Tuesday, March 24, 2015

Longmire Mysteries


I haven't read the whole series, and have only linked the first book.  They are interconnected, so worth reading in order.

These aren't westerns in the sense of a story set in the 1800's, but they are very, very much about The West.

The succinct description: county sheriff Walt Longmire, his best friend Henry Standing Bear, and an engaging supporting cast fight crime in a small town in Wyoming.

The descriptions of the plains and mountains of Wyoming are worth it alone, and the stories are pretty entertaining as well.  The author manages to capture modern life in a fairly remote part of the US.  At the same time, these are not formulaic books and have plenty of humor sprinkled throughout.

These might be a good read even for those who normally are not fans of classic westerns.

There's also a TV series, although I think the books are better - they are richer and more nuanced.

Saturday, March 7, 2015

Burnt Creek

Burnt Creek

I like to read westerns for entertainment, but have always thought it'd be cool to read a few more about the bits of Oregon that are "the west".  There seem to be very few set there, so this book was a pleasant surprise.  It's set near Bend, Oregon, and is a collection of short stories about  local character who runs a local general store.

I'm generally not a short story fan, as they seem to be kind of short and blunt compared to the long reads I like, but these were enjoyable.  If you're not into westerns or Oregon though, this book probably isn't for you.

Tuesday, February 24, 2015

Hieroglyph: Stories and Visions for a Better Future

Hieroglyph: Stories and Visions for a Better Future

Neal Stephenson is one of those authors who could write pretty much anything, and I'd buy it, which is what made me buy this anthology.

This collection of short stories was supposed to "reignite the iconic and optimistic visions of the golden age of science fiction".  That sounded pretty cool to me; there is too much "doom and gloom" these days.  If you want to read something depressing, open up a newspaper and think about all the ruined lives and all that will never be for the various victims of misfortune and disaster.  I want to read something uplifting in my spare time.

Unfortunately, this book does not really deliver, outside of a few stories that were good, like Neal Stephenson's.  Some of them were kind of trite, and many felt a bit preachy about current "doom & gloom" topics like global warming.  I'm not one to deny what scientists are telling us, but I read these stories hoping for an optimistic view of people solving problems.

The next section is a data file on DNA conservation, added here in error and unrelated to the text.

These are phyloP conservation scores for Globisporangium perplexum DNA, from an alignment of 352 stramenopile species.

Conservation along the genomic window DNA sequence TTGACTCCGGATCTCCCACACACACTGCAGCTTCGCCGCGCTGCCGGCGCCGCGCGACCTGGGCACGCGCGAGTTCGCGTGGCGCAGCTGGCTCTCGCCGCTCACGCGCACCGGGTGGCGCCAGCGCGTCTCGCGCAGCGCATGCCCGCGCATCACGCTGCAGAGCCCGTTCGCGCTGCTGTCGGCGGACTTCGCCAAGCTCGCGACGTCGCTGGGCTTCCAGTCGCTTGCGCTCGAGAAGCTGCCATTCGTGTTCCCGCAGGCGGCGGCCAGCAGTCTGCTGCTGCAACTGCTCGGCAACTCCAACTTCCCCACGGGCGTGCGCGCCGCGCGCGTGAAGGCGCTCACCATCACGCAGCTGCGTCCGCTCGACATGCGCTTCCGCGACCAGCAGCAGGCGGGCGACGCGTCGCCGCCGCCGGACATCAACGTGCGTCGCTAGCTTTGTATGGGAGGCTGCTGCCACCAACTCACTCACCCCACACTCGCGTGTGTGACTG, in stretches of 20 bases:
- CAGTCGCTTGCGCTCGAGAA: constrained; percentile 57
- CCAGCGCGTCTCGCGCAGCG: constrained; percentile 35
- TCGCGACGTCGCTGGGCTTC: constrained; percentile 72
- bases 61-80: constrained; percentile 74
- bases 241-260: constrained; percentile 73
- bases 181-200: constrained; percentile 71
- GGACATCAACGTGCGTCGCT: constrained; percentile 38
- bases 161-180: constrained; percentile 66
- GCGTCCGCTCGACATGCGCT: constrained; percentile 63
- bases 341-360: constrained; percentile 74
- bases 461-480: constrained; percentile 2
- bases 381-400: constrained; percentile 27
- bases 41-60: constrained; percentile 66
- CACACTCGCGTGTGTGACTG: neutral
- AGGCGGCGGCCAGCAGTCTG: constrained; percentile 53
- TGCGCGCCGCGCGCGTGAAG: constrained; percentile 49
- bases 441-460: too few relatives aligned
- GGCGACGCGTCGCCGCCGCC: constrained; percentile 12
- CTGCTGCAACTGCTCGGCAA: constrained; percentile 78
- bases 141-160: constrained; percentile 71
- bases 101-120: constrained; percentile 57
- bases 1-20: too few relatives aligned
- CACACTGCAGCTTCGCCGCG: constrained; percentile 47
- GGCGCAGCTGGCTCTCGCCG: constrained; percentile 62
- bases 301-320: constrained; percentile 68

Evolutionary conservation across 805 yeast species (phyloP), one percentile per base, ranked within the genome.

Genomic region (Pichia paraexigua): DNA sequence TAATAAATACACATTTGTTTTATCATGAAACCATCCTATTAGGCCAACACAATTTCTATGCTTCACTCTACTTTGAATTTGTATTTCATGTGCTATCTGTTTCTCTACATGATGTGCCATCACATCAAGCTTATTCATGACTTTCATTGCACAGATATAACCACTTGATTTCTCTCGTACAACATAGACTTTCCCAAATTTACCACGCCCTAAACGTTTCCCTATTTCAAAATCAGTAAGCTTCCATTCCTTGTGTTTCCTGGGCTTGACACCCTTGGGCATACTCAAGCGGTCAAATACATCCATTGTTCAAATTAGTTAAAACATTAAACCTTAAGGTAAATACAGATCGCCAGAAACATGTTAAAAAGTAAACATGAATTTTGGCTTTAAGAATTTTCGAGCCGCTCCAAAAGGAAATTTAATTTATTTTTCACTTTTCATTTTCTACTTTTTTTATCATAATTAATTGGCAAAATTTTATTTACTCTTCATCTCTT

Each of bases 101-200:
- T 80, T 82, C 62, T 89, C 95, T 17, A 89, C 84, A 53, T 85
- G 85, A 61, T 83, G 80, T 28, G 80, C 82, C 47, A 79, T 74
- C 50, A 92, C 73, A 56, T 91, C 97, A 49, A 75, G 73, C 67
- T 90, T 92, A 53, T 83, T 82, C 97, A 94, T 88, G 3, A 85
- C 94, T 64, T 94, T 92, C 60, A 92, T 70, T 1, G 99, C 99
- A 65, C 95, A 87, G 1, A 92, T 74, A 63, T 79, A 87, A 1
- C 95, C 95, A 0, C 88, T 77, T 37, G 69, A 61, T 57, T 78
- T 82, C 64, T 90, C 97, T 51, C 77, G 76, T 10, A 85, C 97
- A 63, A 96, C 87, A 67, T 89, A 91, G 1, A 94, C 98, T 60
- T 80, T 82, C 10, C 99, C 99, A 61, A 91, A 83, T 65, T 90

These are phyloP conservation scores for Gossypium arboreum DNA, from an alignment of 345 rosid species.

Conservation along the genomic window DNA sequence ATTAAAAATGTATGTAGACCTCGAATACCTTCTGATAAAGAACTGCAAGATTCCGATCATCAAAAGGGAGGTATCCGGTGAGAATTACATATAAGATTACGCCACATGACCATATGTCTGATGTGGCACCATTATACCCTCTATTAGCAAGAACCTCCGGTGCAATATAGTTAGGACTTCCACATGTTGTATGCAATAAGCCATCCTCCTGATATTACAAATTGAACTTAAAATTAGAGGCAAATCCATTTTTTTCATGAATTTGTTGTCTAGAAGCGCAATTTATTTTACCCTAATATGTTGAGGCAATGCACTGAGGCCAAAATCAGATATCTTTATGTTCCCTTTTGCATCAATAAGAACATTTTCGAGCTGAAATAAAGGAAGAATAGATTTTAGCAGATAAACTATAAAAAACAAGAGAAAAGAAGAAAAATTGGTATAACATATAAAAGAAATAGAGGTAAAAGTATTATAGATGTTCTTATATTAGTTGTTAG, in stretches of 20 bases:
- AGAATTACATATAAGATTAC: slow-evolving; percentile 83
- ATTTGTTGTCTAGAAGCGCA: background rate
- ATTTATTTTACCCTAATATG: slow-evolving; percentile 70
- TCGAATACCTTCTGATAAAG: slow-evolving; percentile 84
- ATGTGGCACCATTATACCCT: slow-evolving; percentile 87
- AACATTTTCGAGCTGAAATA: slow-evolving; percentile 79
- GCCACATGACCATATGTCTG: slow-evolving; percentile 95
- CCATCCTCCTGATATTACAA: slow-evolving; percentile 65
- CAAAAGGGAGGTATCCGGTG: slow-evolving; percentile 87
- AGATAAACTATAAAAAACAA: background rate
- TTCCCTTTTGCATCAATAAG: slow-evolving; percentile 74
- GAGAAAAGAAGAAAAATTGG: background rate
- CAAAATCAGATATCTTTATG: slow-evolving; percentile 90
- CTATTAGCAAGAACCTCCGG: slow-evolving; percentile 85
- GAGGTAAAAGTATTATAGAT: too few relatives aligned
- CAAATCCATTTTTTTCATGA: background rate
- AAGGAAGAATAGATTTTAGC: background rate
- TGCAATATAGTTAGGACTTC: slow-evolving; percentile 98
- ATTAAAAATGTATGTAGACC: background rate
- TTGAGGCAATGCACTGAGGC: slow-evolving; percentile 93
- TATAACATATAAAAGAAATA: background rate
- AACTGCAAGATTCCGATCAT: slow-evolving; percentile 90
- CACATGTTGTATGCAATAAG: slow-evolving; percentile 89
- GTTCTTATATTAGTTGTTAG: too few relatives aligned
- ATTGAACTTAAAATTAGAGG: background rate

I suppose part of the problem is that I'm just not a fan of short stories; they don't give the author much time to really create much depth, so they tend to bludgeon you over the head with a Message, or otherwise be very direct, compared to a novel length work, which can afford to have a richer plot and characters.  Combine that with some of the authors who had various axes to grind, and I felt like the Messages were taking a back seat to the stories.

I'd give this book a pass.  Luckily, Neal Stephenson is coming out with a new book sometime this year!

Friday, December 26, 2014

Business Adventures: Twelve Classic Tales from the World of Wall Street

This book comes highly recommended by Bill Gates and Warren Buffett, which is pretty good as recommendations go, is pretty good.

It's well written, with an easygoing, yet intelligent style that holds one's interest. The stories, while somewhat data, have a lot of human factors that are still very relevant today.

Having been written nearly 50 years ago, the book is somewhat dated, and it shows in places.  There's a bit about the stock ticker falling hours behind actual trading which sure seems quaint in this era of quants and high frequency trading.  The place of women and minorities in the world of yesteryear is also visible, although hardly the fault of the author.

There are several stories, about companies, the stock market, and about foreign exchange in a a day and age when currencies did not float freely, but were pegged to the dollar within set ranges.

There were some good quotes:
One of de la Vega’s observations about the Amsterdam traders was that they were “very clever in inventing reasons” for a sudden rise or fall in stock prices
This is still a great description of the financial press, isn't it?  Lots of after-the-fact descriptions of why things happened.
Large corporations are often accused of rigging markets, administering prices, and otherwise dictating to the consumer [it observed]. And yesterday Ford Motor Company announced its two-year experiment with the medium-priced Edsel has come to an end … for want of buyers. All this is quite a ways from auto makers being able to rig markets or force consumers to take what they want them to take.… And the reason, simply, is that there is no accounting for tastes.… When it comes to dictating, the consumer is the dictator without peer.